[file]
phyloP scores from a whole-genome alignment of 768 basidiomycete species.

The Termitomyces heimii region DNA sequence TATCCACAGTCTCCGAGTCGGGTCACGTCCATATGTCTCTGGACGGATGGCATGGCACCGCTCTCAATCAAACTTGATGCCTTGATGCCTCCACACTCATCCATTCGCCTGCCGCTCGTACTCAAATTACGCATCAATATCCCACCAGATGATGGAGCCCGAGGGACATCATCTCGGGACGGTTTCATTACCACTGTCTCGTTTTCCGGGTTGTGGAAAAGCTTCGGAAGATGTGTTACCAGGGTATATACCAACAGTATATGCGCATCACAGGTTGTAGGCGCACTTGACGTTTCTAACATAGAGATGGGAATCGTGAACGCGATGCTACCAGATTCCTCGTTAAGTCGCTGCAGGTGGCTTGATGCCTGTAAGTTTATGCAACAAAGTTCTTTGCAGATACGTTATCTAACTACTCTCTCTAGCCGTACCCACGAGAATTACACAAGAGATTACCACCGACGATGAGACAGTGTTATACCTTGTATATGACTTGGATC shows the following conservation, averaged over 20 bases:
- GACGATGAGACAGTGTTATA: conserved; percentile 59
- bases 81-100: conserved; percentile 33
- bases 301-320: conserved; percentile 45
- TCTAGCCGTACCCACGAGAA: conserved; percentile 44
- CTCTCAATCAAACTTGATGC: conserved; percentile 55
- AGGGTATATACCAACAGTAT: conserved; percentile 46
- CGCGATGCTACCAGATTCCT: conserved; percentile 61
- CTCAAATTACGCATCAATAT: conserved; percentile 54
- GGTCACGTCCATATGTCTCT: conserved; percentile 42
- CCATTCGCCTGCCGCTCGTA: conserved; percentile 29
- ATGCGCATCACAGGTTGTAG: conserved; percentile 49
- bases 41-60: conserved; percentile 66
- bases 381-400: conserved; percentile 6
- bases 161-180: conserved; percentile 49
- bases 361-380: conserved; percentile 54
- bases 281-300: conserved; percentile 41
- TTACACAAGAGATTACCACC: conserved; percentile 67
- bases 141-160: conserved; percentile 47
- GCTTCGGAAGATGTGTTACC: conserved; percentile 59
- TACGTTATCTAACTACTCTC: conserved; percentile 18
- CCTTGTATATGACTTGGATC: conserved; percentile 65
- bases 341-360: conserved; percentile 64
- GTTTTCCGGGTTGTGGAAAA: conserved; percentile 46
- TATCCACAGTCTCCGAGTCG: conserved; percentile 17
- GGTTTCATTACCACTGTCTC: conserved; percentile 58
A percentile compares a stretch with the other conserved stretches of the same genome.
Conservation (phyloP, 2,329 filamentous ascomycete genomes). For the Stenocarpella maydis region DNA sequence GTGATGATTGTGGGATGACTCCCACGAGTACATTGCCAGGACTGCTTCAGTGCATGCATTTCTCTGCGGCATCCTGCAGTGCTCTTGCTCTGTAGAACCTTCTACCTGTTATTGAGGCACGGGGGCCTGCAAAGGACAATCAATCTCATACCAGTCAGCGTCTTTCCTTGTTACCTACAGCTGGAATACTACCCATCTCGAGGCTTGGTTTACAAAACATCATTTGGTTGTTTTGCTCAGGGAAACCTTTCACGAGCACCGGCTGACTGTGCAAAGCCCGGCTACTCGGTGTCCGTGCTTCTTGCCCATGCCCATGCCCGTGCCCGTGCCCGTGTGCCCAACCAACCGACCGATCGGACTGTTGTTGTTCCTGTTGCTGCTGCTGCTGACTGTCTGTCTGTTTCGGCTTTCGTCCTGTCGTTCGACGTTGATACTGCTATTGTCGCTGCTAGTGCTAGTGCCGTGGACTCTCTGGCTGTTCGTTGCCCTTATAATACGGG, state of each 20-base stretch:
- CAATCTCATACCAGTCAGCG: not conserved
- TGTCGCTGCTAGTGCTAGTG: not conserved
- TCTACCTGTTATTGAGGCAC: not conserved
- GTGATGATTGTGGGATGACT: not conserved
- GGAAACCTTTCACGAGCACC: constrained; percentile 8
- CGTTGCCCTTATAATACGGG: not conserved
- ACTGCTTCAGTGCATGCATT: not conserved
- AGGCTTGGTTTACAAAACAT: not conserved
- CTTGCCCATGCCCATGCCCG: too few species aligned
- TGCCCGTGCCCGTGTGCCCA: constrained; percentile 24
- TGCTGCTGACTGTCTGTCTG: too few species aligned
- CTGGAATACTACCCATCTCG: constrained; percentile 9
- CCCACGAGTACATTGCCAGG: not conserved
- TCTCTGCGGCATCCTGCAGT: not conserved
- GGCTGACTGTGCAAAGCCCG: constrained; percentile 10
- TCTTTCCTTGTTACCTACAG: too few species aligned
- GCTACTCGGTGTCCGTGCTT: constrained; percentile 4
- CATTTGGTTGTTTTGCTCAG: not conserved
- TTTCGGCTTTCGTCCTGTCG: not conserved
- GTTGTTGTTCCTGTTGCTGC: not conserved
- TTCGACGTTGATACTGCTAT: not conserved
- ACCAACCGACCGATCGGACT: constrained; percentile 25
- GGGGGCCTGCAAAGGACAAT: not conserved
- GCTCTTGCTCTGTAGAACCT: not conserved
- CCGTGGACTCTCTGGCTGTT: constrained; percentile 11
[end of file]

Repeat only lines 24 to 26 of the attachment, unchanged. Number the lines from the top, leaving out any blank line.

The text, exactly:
- bases 341-360: conserved; percentile 64
- GTTTTCCGGGTTGTGGAAAA: conserved; percentile 46
- TATCCACAGTCTCCGAGTCG: conserved; percentile 17